Blood!" The world’s most significant ring dented the tabletop; the fist bore it crashing into the wood again and again with each word. "We must have blood."
The secret room, smaller than a bedchamber, offered a faint echo of the final word. In the shadows along the cold stone wall, a small black beetle clattered softly to the corner.
"But, Your Holiness," Cardinal Venitelli sputtered, his sleeve trembling as he held up his hand ever so slightly, crimson skullcap twitching twice. "This book is in English. Who would pay attention to that?"
"The book is circumstantial!" the Pope interrupted, bellowing. "If we are to win back that dirty little island, the time is now. We would never have attempted this with Elizabeth, but James has been handed the throne. He is a proud man, and now he has set his intellectual talents, such as they are, to work on this book. He is both overly assured and mentally distracted. The time is ripe."
"But—when you say blood . . ." Venitelli had no idea how to finish the sentence.
Pope Clement’s red cape rose and fell with each labored breath. A white, translucent collar from the underdressing crested at the neck. Fire hissed in the hearth at the opposite end of the room.
"Blood will stop the book. Stopping the book will unravel James’s plan for En gland. The plan unraveled builds a bridge from Rome to London. That bridge will bring En gland back to the Church. You must at least see God’s humor, if not His plan, in this."
The small stone room in which the two men sat was quite hidden. It was unknown to all but the Pope’s most intimate visitors. From the outside, the door was invisible, hidden by the stones in the long hallway. Inside, the room was bare of furniture save for a table and four chairs. Two large candles fixed to the tabletop illuminated the walls. The walls were draped floor to ceiling with thick tapestries, which did their best to absorb all sound. The images woven there were also red, stabbed with thorns: hunting scenes of startling violence. The characters seemed to move fitfully in the flickering light.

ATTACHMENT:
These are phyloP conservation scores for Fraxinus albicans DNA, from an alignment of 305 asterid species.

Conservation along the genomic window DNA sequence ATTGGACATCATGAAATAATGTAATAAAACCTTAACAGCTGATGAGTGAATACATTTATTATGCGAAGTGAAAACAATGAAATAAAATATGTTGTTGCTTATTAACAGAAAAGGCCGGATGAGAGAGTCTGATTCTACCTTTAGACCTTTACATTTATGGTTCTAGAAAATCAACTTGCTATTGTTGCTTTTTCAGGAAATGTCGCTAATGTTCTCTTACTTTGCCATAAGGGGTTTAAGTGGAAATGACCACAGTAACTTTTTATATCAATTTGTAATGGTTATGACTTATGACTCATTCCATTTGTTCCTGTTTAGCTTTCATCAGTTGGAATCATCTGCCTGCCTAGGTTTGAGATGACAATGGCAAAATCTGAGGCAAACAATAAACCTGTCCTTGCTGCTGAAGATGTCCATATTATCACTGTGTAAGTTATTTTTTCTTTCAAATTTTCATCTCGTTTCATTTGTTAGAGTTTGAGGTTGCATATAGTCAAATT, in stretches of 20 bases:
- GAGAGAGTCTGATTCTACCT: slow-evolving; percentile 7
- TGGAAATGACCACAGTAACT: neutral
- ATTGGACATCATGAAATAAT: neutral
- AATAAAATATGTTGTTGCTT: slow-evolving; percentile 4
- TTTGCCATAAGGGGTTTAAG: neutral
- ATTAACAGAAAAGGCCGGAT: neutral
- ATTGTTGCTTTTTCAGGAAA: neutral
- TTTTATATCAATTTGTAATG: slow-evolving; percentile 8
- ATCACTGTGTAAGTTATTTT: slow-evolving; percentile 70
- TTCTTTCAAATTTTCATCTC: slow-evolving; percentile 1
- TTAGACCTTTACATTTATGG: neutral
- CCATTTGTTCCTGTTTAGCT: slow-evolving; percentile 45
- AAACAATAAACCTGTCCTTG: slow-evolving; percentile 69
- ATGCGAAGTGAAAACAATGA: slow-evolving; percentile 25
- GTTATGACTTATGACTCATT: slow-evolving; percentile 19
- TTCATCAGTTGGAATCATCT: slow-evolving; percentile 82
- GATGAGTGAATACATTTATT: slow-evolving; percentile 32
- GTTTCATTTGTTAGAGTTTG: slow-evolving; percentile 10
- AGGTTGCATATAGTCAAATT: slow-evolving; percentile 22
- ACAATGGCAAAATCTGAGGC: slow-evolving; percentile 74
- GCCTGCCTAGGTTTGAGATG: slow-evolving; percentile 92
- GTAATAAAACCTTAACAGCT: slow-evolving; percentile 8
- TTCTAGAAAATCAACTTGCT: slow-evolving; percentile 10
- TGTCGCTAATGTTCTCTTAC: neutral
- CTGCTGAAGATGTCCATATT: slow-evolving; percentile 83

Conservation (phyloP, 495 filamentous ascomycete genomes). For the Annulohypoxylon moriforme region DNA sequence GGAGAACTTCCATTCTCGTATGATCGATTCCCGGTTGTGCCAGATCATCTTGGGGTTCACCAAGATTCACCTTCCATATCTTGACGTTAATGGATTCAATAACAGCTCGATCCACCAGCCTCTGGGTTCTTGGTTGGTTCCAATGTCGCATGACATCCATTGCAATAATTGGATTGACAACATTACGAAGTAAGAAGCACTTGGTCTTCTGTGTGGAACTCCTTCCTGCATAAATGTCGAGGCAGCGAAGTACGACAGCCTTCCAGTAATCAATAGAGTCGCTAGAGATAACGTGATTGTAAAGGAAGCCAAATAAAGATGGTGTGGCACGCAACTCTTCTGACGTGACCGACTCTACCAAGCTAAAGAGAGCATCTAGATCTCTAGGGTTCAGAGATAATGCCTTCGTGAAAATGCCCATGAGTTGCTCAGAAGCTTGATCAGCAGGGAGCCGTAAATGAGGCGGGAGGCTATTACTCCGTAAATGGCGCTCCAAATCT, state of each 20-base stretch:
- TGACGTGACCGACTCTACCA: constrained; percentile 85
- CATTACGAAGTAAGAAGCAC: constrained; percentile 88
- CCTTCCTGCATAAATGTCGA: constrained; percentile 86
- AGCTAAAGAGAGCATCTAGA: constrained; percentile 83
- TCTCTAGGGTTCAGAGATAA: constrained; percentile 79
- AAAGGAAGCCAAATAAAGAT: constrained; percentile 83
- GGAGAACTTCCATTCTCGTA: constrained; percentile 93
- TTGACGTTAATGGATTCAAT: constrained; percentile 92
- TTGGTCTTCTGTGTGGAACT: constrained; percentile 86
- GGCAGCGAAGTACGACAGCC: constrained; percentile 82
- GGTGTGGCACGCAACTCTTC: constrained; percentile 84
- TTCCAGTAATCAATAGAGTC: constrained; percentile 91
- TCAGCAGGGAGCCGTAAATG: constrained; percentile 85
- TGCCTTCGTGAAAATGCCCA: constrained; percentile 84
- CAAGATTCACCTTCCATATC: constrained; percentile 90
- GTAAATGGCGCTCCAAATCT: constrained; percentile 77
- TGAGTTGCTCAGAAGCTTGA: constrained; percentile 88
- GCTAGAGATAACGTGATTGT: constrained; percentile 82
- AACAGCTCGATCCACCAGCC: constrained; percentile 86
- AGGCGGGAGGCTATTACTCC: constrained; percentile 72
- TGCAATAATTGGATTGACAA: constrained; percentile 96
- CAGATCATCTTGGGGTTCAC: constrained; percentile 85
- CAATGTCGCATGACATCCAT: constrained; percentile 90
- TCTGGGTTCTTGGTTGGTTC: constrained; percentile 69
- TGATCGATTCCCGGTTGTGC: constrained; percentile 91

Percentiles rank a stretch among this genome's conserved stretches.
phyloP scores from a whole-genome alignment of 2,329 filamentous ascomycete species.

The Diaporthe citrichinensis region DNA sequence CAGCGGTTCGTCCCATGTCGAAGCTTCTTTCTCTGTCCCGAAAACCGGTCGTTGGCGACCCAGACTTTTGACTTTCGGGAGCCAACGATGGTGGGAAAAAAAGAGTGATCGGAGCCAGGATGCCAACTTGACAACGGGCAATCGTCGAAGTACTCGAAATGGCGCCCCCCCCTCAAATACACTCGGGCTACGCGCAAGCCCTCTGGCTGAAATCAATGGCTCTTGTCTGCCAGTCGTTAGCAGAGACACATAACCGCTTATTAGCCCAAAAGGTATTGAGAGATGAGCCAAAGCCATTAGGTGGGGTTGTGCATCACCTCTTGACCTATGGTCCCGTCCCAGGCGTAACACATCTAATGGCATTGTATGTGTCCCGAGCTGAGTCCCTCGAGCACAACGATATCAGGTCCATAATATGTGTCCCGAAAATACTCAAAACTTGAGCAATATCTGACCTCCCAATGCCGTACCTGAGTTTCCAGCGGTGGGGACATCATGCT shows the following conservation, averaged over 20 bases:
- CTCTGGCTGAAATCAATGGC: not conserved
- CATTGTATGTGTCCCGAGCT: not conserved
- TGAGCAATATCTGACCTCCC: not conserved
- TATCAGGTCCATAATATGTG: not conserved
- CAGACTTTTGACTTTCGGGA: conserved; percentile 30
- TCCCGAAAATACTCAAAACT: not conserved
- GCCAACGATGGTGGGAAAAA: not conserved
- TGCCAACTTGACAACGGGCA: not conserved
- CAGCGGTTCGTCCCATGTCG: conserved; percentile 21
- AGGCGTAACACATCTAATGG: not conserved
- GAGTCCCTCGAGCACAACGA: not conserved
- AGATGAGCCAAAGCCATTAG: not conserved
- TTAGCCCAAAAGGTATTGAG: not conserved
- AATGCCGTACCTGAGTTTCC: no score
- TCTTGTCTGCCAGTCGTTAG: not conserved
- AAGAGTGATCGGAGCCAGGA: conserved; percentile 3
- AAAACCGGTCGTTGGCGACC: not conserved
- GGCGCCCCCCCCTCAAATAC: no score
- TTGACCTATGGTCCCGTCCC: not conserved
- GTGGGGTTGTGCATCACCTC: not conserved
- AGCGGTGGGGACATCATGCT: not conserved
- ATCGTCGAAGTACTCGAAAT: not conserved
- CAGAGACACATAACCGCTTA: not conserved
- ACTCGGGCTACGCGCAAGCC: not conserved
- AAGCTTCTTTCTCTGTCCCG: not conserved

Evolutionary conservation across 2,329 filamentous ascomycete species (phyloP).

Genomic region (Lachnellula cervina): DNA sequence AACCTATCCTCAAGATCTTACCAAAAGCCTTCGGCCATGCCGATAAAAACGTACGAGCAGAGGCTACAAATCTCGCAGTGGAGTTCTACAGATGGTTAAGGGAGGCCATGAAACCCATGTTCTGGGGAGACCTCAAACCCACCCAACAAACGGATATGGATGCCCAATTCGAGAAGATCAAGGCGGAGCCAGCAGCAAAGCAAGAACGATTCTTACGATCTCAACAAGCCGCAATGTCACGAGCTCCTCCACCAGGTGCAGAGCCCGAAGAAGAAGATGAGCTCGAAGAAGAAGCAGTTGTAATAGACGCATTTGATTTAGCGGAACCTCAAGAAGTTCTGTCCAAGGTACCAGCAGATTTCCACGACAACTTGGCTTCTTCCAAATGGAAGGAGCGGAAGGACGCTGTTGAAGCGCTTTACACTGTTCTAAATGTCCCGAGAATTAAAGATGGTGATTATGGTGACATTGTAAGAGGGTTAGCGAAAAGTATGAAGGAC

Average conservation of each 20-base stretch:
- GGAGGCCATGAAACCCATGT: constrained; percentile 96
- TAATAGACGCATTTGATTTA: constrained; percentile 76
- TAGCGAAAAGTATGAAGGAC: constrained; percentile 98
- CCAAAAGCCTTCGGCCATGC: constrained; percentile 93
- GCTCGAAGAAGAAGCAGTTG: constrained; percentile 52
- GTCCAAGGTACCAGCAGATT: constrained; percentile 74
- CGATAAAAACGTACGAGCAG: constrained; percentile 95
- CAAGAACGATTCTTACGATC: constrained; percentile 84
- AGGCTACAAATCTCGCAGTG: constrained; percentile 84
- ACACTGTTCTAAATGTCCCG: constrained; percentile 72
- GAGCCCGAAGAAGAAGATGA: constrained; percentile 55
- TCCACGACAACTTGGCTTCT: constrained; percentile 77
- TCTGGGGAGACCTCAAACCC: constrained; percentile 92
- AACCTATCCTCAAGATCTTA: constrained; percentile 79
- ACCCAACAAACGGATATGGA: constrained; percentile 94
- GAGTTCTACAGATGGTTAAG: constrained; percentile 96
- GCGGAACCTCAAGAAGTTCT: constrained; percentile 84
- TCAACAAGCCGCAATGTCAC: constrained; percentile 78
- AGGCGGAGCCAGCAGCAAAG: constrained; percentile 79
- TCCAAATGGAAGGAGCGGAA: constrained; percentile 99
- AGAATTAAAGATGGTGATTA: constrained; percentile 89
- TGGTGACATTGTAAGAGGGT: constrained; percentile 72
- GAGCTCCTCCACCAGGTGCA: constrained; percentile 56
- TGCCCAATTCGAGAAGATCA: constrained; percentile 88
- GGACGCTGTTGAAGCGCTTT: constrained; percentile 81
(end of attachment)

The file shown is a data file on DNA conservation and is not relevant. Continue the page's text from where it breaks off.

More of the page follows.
The floor was nearly covered with a deep, intricately patterned carpet that had been stolen during the Crusades, it was said, from Saladin himself. Cardinal Venitelli always fancied he could smell Saladin’s encampment the moment he stepped on the rug. He had often struggled to explain the sensation to himself. The reason was just beyond his mind’s grasp. The room itself seemed accustomed to harsh words.
"Yes," the cardinal managed, "but the exact meaning—"
"You need not concern yourself with exact meanings." Pope Clement relished thinking of himself as an impatient man: it prompted quick action on the part of subordinates. "We have already set certain plans in motion. They involve, in part, the man who is housing these translators at Christ Church in Cambridge—a minister named Marbury, a Protestant. Alas, he is an intelligent man in a mire of idiots. But to the point: a scholar of the Cambridge group is this night to be—what word is best? Eliminated. When that happens, we shall introduce into their midst our avenging angel."
That phrase was a code well-known to the cardinal, but to assure himself he began to ask, "By which you mean to say—"
"These tapestries are elegant, are they not?" Clement looked away.
The cardinal understood: His Holiness must not say the name of his chief assassin— his avenging angel. In this way he could honestly say, in future conversations, that he had not called for him— not by name—and had certainly never spoken with him. That task was assigned to the cardinal, who did not relish it. His face grew ashen and his voice quavered.